Sport Other Sports Sochi shock: Dale Begg-Smith crashes out of Games
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Sochi shock: Dale Begg-Smith crashes out of Games

That's it folks: Dale Begg-Smith crashes out of the Sochi Olympics.
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Australia’s most successful Winter Olympian, Dale Begg-Smith, has sensationally crashed out of the Sochi Olympics.

Begg-Smith, 29, immediately declared that he would be retiring from the sport, in which he has previously won gold and silver Olympic medals.

The Canadian-born Begg-Smith failed to qualify for the finals after a spectacular crash on his second run sent him sprawling face first into the snow.

It was the first time in 64 starts – dating back to 2005 – that Begg-Smith, considered one of the most technically equipped skiers in the sport’s history, had missed a final.

“I just wasn’t feeling it today. I got really sore. I haven’t skied in the soft snow for four years. You’ve got to train in Australia if you want to get some of that,” he said.

It was kind of a desperate move coming back this year. My body wasn’t there.

“I was feeling a little bit off, couldn’t get centred and then in a desperate move tried changing lines and moving things around, ‘cause I knew the line I was in wasn’t working for me. It is what it is and there wasn’t much I could do when I was on my face.”

Begg-Smith took a break from the World Cup circuit in 2010, returning only in December last year in a bid to qualify for Sochi, which he did easily. Despite that, he acknowledged that such a long break from top level competition had left him unprepared.

“It was kind of a desperate move coming back this year,” he said. “My body wasn’t there. If you don’t ski for three years you’re kind of hoping for a miraculous performance and there were a few good ones along the way, but it just didn’t work out here.

“If you’d been training you’d be ready for all the different conditions and you’d be changing with them.”

Begg-Smith, an internet entrepreneur, has an enigmatic reputation as a result of his aversion to publicity. He joked that he would become an “international man of mystery”. “I’ve got to keep you guys guessing,” he said.

His final position in his final event was 25th, a far cry from a career in which he has won 18 World Cup events and been on the podium 29 times. In fact he had never previously failed to achieve a podium finish in a major championship.

To the victor, the spoils: Alex Bilodeau and girlfriend Sabrina Bizier. Picture: Getty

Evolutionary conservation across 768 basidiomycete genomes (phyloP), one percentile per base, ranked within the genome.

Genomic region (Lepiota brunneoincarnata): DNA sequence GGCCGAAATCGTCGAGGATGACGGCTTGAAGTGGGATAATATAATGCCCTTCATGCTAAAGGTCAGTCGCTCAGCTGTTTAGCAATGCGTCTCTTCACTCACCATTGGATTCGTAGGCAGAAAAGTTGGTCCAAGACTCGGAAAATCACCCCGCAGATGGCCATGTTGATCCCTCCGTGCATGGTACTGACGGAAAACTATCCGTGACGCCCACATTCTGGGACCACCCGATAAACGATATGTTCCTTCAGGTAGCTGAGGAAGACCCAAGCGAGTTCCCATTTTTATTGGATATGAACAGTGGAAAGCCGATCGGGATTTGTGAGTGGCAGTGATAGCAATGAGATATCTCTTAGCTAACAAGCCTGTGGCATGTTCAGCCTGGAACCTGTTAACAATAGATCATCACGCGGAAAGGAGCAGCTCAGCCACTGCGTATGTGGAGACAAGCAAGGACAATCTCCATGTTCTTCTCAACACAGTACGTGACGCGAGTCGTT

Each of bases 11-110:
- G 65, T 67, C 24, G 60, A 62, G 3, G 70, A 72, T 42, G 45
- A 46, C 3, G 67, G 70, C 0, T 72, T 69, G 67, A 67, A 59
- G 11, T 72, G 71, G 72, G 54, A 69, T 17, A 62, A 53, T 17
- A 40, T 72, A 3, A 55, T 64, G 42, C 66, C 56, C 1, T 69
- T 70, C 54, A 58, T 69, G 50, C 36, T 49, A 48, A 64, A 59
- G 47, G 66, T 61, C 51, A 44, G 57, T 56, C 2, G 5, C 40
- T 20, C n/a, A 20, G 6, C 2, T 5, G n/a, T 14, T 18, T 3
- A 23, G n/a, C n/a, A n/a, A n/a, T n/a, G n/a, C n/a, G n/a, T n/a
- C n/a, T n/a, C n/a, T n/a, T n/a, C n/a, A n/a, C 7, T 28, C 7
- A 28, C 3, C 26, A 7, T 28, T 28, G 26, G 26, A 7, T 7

To the victor, the spoils: Alex Bilodeau and girlfriend Sabrina Bizier. Picture: Getty

Of the other members of the Australian mogul team, Matt Graham was the standout performer. He finished seventh, missing out on joining the final six for the super final by the narrowest of margins.

Brodie Summers, who skied well to make the first final, finished 13th. Sam Hall did not qualify for the finals and finished 24th, one spot ahead of Begg-Smith.

Canadian Alex Bilodeau made history by successfully defending his title, going one better than Begg-Smith, who won gold in 2006 and silver to Bilodeau in 2010. Compatriot Mikael Kingsbury took silver and Russia’s Alexandr Smyshlyaev bronze.

On the ice: Daniel Greig. Picture: Getty
On the ice: Daniel Greig. Picture: Getty

On a disastrous day for the Australian team, speed skater Daniel Greig fell in the opening strides of the 500 metres to finish the event in last place. He will have a chance to make amends in the 1000 metres on Wednesday.

In addition, snowboarder Torah Bright fell repeatedly in training for her pet halfpipe event, and was highly critical of the course.

And aerial freestyle skier Lydia Lassila crashed three times during practice for the defence of her 2010 crown.

“It’s tough,” Lassila said after her session. “A lot of people were having a lot of difficulty with the landings.”

Here is a wrap of the gold medal winners for day three: 

• Dutch twins Michel and Ronald Mulder created history by taking gold and bronze in the 500 metre speed skating. The Netherlands completed a trifecta in the event, with Jan Smeekens taking silver.

Dutch trifecta (from left):  Jan Smeekens with twins Michel and Ronald Mulder. Picture: Getty
Dutch trifecta (from left): Jan Smeekens with twins Michel and Ronald Mulder. Picture: Getty

• Germany’s Maria Hoefl-Riesch won the women’s super combined slalom from Nicole Hosp of Austria and Julia Mancuso of the US. Australia’s Greta Small finished 15th.

Super combined slalom winner Maria Hoefl-Riesch. Picture: Getty
Super combined slalom winner Maria Hoefl-Riesch. Picture: Getty

• The men’s 1500 metre short track skating final was won by Canada’s Charles Hamelin from China’s Tianyu Han and Russia’s Victor An.

Canada's Charles Hamelin leads the field in the 1500 metre skating final. Picture: Getty
Canada’s Charles Hamelin leads the field in the 1500 metre skating final. Picture: Getty

• In the 12.5 km biathlon pursuit, France’s Martin Fourcade won gold from Ondrej Moravec of the Czech Repubic and Jean Guillaume of France.

Frenchman Martin Fourcade on his way to victory in the biathlon. Picture: Getty
Frenchman Martin Fourcade on his way to victory in the biathlon. Picture: Getty

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